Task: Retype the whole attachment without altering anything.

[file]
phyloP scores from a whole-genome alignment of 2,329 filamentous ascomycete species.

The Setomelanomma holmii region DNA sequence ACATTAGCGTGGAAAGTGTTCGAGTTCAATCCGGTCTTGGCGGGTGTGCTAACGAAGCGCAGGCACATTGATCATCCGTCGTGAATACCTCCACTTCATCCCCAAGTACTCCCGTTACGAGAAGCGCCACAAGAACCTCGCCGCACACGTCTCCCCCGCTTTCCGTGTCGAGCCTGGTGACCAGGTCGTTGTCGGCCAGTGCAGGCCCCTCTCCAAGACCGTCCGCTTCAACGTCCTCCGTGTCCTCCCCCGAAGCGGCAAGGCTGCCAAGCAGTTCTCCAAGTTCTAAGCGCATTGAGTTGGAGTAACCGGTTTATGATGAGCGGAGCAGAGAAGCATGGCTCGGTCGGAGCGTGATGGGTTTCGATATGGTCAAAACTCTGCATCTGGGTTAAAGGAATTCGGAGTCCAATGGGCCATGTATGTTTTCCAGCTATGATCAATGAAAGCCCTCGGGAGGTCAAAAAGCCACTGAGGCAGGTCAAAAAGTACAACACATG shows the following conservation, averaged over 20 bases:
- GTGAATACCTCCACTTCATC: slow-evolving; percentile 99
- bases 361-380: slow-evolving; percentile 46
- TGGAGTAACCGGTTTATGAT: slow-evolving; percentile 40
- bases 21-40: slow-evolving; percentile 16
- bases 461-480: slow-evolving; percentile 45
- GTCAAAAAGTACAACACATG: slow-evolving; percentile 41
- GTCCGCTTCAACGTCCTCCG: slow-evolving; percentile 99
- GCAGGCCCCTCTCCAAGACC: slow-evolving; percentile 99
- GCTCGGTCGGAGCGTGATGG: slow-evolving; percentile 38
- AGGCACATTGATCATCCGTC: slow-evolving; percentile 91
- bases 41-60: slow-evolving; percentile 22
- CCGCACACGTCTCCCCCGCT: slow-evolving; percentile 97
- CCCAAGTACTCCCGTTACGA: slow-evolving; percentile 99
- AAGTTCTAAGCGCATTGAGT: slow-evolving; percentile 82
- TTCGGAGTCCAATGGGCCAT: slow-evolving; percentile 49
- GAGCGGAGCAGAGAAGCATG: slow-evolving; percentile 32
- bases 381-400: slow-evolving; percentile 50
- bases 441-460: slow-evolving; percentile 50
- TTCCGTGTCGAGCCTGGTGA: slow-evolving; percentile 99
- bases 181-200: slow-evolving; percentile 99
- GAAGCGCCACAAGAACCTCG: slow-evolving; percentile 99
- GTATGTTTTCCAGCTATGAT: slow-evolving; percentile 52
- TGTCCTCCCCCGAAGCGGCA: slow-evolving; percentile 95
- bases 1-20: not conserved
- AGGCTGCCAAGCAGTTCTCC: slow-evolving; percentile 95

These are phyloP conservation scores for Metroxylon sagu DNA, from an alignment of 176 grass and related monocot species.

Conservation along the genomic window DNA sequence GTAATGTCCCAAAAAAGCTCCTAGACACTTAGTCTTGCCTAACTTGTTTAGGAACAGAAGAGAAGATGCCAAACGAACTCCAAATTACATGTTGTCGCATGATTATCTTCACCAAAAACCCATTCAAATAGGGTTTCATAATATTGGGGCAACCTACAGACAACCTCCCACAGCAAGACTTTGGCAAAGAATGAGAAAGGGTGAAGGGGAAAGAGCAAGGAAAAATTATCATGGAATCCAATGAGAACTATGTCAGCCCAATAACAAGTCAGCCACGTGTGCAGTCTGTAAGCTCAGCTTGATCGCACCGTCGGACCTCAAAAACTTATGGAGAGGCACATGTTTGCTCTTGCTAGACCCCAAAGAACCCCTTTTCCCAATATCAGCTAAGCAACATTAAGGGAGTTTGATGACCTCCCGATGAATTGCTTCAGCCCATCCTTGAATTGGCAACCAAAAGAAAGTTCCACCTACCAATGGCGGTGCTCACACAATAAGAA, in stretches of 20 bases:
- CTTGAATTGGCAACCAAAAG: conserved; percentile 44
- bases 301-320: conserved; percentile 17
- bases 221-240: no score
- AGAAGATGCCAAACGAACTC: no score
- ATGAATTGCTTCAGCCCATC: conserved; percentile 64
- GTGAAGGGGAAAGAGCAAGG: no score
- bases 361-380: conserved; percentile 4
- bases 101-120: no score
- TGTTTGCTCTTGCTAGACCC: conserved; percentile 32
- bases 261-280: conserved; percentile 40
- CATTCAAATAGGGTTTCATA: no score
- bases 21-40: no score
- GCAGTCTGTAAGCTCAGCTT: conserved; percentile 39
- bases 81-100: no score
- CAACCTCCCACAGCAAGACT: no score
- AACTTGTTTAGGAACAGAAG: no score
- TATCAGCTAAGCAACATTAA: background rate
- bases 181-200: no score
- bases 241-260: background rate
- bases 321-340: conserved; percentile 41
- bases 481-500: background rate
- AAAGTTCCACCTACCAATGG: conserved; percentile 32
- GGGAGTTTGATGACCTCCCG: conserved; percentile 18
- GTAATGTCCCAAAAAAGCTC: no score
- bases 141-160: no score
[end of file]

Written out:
phyloP scores from a whole-genome alignment of 2,329 filamentous ascomycete species.

The Setomelanomma holmii region DNA sequence ACATTAGCGTGGAAAGTGTTCGAGTTCAATCCGGTCTTGGCGGGTGTGCTAACGAAGCGCAGGCACATTGATCATCCGTCGTGAATACCTCCACTTCATCCCCAAGTACTCCCGTTACGAGAAGCGCCACAAGAACCTCGCCGCACACGTCTCCCCCGCTTTCCGTGTCGAGCCTGGTGACCAGGTCGTTGTCGGCCAGTGCAGGCCCCTCTCCAAGACCGTCCGCTTCAACGTCCTCCGTGTCCTCCCCCGAAGCGGCAAGGCTGCCAAGCAGTTCTCCAAGTTCTAAGCGCATTGAGTTGGAGTAACCGGTTTATGATGAGCGGAGCAGAGAAGCATGGCTCGGTCGGAGCGTGATGGGTTTCGATATGGTCAAAACTCTGCATCTGGGTTAAAGGAATTCGGAGTCCAATGGGCCATGTATGTTTTCCAGCTATGATCAATGAAAGCCCTCGGGAGGTCAAAAAGCCACTGAGGCAGGTCAAAAAGTACAACACATG shows the following conservation, averaged over 20 bases:
- GTGAATACCTCCACTTCATC: slow-evolving; percentile 99
- bases 361-380: slow-evolving; percentile 46
- TGGAGTAACCGGTTTATGAT: slow-evolving; percentile 40
- bases 21-40: slow-evolving; percentile 16
- bases 461-480: slow-evolving; percentile 45
- GTCAAAAAGTACAACACATG: slow-evolving; percentile 41
- GTCCGCTTCAACGTCCTCCG: slow-evolving; percentile 99
- GCAGGCCCCTCTCCAAGACC: slow-evolving; percentile 99
- GCTCGGTCGGAGCGTGATGG: slow-evolving; percentile 38
- AGGCACATTGATCATCCGTC: slow-evolving; percentile 91
- bases 41-60: slow-evolving; percentile 22
- CCGCACACGTCTCCCCCGCT: slow-evolving; percentile 97
- CCCAAGTACTCCCGTTACGA: slow-evolving; percentile 99
- AAGTTCTAAGCGCATTGAGT: slow-evolving; percentile 82
- TTCGGAGTCCAATGGGCCAT: slow-evolving; percentile 49
- GAGCGGAGCAGAGAAGCATG: slow-evolving; percentile 32
- bases 381-400: slow-evolving; percentile 50
- bases 441-460: slow-evolving; percentile 50
- TTCCGTGTCGAGCCTGGTGA: slow-evolving; percentile 99
- bases 181-200: slow-evolving; percentile 99
- GAAGCGCCACAAGAACCTCG: slow-evolving; percentile 99
- GTATGTTTTCCAGCTATGAT: slow-evolving; percentile 52
- TGTCCTCCCCCGAAGCGGCA: slow-evolving; percentile 95
- bases 1-20: not conserved
- AGGCTGCCAAGCAGTTCTCC: slow-evolving; percentile 95

These are phyloP conservation scores for Metroxylon sagu DNA, from an alignment of 176 grass and related monocot species.

Conservation along the genomic window DNA sequence GTAATGTCCCAAAAAAGCTCCTAGACACTTAGTCTTGCCTAACTTGTTTAGGAACAGAAGAGAAGATGCCAAACGAACTCCAAATTACATGTTGTCGCATGATTATCTTCACCAAAAACCCATTCAAATAGGGTTTCATAATATTGGGGCAACCTACAGACAACCTCCCACAGCAAGACTTTGGCAAAGAATGAGAAAGGGTGAAGGGGAAAGAGCAAGGAAAAATTATCATGGAATCCAATGAGAACTATGTCAGCCCAATAACAAGTCAGCCACGTGTGCAGTCTGTAAGCTCAGCTTGATCGCACCGTCGGACCTCAAAAACTTATGGAGAGGCACATGTTTGCTCTTGCTAGACCCCAAAGAACCCCTTTTCCCAATATCAGCTAAGCAACATTAAGGGAGTTTGATGACCTCCCGATGAATTGCTTCAGCCCATCCTTGAATTGGCAACCAAAAGAAAGTTCCACCTACCAATGGCGGTGCTCACACAATAAGAA, in stretches of 20 bases:
- CTTGAATTGGCAACCAAAAG: conserved; percentile 44
- bases 301-320: conserved; percentile 17
- bases 221-240: no score
- AGAAGATGCCAAACGAACTC: no score
- ATGAATTGCTTCAGCCCATC: conserved; percentile 64
- GTGAAGGGGAAAGAGCAAGG: no score
- bases 361-380: conserved; percentile 4
- bases 101-120: no score
- TGTTTGCTCTTGCTAGACCC: conserved; percentile 32
- bases 261-280: conserved; percentile 40
- CATTCAAATAGGGTTTCATA: no score
- bases 21-40: no score
- GCAGTCTGTAAGCTCAGCTT: conserved; percentile 39
- bases 81-100: no score
- CAACCTCCCACAGCAAGACT: no score
- AACTTGTTTAGGAACAGAAG: no score
- TATCAGCTAAGCAACATTAA: background rate
- bases 181-200: no score
- bases 241-260: background rate
- bases 321-340: conserved; percentile 41
- bases 481-500: background rate
- AAAGTTCCACCTACCAATGG: conserved; percentile 32
- GGGAGTTTGATGACCTCCCG: conserved; percentile 18
- GTAATGTCCCAAAAAAGCTC: no score
- bases 141-160: no score